Storytelling is a ubiquitous, culturally constructed communication norm, which is deeply embedded in everyday human experience. Storytelling is omnipresent in our downtime, through news and entertainment, such as movies, comics, and TV shows, which all rely on storytelling to inform and entertain. Jerome Bruner, an American psychologist, and educational theorist, brought to the world of learning science a new paradigm for how humans learn: Narrative theory. Narrative theory holds that this familiarity of using stories allows us to interpret information and make sense of it for deeper understanding. It therefore makes Narrative theory a logical teaching tool. Research is clear that using storytelling in teaching and learning contexts enhances motivation to study, lesson engagement, longer term knowledge recall, and deeper learning. As such, narrative theory has been used as an inclusive and accessible syllabus design technique in higher education across many fields of study for decades. However, whilst a literature review of the use of narrative theory within higher education syllabus design shows that storytelling through case studies, gamification, self-reflection, and student discussion are commonplace. And whilst ample literature on the teaching of narrative specifically for film, TV, and novels is also easily accessible, no specific study demonstrating how the two might be combined can be found. How can syllabus design and the narrative construction of a TV Show work together to help inspire a syllabus writer or lesson planner through a radical shift in design thinking? What if a new syllabus design framework of utilising the narrative components of a TV Show could help to embed storytelling into the very bones of a lesson? This presentation will draw upon the existing case studies of traditionally embedded narrative, plus the author's own experience in embedding narrative theory into syllabi, to present an entirely new way of thinking about syllabus design. The author hopes that this new design thinking framework will add a fresh and fun alternative to existing syllabus design methodology. Those who are inspired to trial the framework in an upcoming teaching lesson plan or a new subject design will either discover that it helped them to embed narrative in an enjoyable and effective way, or that it didn't - either way, it will make a great story.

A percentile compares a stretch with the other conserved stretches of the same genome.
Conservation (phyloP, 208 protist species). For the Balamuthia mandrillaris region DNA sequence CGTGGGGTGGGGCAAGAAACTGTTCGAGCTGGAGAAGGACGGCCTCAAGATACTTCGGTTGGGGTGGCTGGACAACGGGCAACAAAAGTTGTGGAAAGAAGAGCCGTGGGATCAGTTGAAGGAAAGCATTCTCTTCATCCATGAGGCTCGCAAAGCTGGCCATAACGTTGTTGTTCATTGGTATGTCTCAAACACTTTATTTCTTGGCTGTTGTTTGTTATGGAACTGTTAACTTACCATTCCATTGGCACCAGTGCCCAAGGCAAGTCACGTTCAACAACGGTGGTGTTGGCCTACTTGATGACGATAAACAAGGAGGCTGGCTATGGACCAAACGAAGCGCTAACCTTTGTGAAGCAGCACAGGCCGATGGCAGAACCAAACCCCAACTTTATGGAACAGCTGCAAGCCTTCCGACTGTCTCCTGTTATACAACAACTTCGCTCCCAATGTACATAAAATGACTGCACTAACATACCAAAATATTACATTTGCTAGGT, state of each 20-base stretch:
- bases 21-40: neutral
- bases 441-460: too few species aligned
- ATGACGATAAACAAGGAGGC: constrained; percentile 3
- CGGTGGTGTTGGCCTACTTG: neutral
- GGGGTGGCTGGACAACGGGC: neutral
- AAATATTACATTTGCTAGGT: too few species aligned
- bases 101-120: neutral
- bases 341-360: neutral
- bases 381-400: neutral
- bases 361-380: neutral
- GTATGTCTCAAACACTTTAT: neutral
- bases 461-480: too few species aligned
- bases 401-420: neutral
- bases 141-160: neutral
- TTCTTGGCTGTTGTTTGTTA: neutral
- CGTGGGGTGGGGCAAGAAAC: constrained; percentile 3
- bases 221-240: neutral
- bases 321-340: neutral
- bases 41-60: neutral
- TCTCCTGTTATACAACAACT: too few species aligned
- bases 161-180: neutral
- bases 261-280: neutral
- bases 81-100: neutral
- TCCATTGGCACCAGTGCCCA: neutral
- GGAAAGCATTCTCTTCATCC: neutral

Dr. Rita Day

Finding Your Perfect Placement


Conducting applied research in an industry setting is similar in many ways to a traditional research project and DBS MSc in Digital Marketing and Analytics and MSc in Supply Chain Management offer an elective option which follows a similar trajectory to a traditional dissertation or applied research project albeit with certain key differences. The research topic must be directly applicable to practical and tangible organisational and workplace issues. With the support of a placement coordinator and research supervisor, DBS has successfully managed two cohorts of students on placement. The results to date are very positive and show a correlation between placement and employability. There is value and relevance for the company and for the employee or student it greatly helps with their graduate attributes and skills development.

Dr. Tony Murphy

Launch of DBS Research Grants Research to Strategise: Data collection and analysis to inform a Learning, Teaching and Assessment Strategy

Arts and Humanities: Leonardo Oliveira

Question and answer session with Leonardo Oliveira for the short film "Behind My Drag Queen"

Matthew Nolan

Joyce, Ulysses, and the creative unconscious

Dr. Michael Kane

Seeing beyond the Anthropocene with Joyce and Beckett


This paper explores the contemporary relevance of how the natural environment is presented in extracts of works by James Joyce and Samuel Beckett. Both Joyce’s and Beckett’s distinct ways of looking at the world, and human beings’ relations with it, could be said to anticipate aspects of contemporary perspectives on the environment informed by a heightened critical awareness of the effects of the ’Anthropocene’ and of the need to reorient a whole culture in a more environmentally sustainable way. How did Joyce and Beckett ‘hold their mirrors up to nature’? Are their reflections perhaps still surprisingly relevant in a time of ecological crisis?

Keywords: James Joyce; Samuel Beckett; Anthropocene; Posthuman; Nature

Dr. Barnaby Taylor

Break something, and write about the pieces: Why don't Classrooms look like Coffee Shops? Post-pandemic Assessment Practice, Creativity, Student Expectation and Leadership in Contemporary Learning Lacunae